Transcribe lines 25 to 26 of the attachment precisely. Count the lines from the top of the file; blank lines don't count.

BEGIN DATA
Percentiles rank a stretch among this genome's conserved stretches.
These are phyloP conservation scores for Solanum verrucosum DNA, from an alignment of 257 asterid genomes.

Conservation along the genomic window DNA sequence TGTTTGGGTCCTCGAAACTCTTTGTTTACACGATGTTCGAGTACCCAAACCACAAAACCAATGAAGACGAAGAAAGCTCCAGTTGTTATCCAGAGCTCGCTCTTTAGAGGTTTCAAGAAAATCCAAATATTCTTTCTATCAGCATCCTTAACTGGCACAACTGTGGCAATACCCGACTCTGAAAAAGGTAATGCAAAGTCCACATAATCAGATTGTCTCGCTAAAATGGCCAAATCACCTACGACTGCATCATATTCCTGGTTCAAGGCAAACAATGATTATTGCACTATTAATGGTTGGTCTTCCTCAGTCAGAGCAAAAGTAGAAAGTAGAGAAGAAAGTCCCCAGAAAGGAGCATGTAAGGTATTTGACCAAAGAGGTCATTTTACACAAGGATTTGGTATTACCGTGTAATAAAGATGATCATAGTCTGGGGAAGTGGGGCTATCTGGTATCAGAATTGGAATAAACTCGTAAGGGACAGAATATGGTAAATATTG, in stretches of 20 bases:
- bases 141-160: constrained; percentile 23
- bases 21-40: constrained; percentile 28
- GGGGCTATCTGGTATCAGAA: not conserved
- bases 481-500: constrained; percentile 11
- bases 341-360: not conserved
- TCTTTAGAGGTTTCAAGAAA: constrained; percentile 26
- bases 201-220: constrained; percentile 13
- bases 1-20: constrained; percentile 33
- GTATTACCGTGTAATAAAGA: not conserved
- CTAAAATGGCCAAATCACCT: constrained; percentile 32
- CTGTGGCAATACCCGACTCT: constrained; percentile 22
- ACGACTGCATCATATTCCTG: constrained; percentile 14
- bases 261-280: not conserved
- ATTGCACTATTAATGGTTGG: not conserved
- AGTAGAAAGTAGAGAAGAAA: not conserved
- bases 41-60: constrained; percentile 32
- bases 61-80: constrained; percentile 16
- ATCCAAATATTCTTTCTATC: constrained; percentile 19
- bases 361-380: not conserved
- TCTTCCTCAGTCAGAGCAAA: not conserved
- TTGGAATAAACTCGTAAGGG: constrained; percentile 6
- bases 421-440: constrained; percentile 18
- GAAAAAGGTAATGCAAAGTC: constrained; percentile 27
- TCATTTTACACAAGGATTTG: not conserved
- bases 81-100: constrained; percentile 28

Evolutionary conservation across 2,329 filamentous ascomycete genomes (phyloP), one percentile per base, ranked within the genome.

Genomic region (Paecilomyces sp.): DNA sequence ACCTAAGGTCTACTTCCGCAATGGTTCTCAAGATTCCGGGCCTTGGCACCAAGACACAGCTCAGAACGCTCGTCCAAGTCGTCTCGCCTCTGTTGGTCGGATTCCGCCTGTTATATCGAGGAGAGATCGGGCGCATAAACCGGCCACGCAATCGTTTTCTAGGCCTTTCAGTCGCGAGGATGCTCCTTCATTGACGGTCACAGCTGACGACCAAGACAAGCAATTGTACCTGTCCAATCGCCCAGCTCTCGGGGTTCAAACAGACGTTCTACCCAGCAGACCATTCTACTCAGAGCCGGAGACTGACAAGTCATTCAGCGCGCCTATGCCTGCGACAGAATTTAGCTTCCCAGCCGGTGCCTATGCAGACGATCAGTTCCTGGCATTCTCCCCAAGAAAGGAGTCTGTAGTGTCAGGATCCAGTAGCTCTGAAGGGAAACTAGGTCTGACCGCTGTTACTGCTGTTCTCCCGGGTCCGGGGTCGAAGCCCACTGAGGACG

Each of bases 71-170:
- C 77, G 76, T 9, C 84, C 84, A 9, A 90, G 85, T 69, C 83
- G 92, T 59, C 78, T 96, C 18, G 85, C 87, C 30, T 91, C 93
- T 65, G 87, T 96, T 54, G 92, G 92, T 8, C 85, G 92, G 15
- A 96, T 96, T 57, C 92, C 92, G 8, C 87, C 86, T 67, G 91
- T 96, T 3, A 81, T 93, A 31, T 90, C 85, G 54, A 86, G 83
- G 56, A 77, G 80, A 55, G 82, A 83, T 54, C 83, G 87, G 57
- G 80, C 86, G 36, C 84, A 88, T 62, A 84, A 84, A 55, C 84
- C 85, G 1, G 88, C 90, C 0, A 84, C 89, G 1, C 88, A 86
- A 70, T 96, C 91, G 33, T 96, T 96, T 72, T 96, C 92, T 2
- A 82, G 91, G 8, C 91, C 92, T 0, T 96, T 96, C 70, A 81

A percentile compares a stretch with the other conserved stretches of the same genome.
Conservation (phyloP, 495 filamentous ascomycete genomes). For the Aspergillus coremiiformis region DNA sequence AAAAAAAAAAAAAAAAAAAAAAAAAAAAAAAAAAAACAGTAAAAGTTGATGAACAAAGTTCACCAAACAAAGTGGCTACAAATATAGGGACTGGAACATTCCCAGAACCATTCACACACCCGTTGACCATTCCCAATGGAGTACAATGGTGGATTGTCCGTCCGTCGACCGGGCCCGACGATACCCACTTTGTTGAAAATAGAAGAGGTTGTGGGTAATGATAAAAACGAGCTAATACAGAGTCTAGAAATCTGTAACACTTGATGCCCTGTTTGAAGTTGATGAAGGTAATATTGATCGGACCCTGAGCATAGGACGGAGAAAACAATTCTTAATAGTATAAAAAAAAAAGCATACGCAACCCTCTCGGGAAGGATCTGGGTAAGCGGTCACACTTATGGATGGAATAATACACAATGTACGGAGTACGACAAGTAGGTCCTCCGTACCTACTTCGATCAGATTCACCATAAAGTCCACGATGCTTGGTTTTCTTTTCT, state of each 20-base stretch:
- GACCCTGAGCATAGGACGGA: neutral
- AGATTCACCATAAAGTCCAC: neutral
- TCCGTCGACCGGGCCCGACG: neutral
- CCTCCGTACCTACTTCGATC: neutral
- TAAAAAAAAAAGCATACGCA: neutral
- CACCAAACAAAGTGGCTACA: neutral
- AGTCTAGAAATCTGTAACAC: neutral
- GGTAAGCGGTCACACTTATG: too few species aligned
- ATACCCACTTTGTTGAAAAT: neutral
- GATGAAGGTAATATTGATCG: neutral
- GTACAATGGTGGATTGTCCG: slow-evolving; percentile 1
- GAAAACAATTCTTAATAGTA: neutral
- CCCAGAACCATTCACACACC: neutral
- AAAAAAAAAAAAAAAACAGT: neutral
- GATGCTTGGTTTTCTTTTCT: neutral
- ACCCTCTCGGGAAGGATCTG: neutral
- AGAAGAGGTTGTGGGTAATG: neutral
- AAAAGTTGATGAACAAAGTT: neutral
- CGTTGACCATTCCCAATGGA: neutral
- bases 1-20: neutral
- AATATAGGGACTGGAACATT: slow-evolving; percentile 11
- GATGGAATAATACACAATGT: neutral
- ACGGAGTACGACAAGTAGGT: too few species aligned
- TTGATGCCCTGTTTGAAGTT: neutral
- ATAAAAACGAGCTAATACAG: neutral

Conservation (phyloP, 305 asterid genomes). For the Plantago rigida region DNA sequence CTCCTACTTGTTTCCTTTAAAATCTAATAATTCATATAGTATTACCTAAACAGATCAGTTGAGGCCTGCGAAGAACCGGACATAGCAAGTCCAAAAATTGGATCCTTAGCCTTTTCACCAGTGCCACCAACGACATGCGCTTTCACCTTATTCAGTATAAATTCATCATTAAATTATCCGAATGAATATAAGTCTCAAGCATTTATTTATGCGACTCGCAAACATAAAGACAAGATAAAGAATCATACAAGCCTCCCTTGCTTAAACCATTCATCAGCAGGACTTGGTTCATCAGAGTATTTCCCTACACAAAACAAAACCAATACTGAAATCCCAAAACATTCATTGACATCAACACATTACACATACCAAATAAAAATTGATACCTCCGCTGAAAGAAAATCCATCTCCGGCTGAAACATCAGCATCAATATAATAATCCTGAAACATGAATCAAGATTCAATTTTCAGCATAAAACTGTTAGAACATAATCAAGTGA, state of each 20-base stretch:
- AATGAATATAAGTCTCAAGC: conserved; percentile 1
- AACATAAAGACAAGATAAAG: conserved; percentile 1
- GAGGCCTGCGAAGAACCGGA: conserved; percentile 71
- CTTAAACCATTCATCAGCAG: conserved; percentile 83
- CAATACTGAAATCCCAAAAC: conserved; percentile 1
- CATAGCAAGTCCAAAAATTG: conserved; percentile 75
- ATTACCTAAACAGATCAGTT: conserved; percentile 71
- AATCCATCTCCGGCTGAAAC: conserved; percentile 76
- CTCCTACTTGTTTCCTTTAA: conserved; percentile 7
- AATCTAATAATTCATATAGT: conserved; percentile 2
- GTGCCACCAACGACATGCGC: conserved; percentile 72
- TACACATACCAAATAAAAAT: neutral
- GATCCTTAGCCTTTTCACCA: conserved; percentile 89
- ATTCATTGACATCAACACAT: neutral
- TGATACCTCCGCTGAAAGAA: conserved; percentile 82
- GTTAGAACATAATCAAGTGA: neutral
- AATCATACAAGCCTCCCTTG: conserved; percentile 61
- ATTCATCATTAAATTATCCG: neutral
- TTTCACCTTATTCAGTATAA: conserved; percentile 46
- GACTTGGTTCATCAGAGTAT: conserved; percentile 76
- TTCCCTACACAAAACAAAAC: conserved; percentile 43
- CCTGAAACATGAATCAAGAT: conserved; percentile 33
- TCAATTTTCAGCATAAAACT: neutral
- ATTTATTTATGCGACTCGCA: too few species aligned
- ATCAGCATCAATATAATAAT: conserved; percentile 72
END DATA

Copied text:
- bases 421-440: constrained; percentile 18
- GAAAAAGGTAATGCAAAGTC: constrained; percentile 27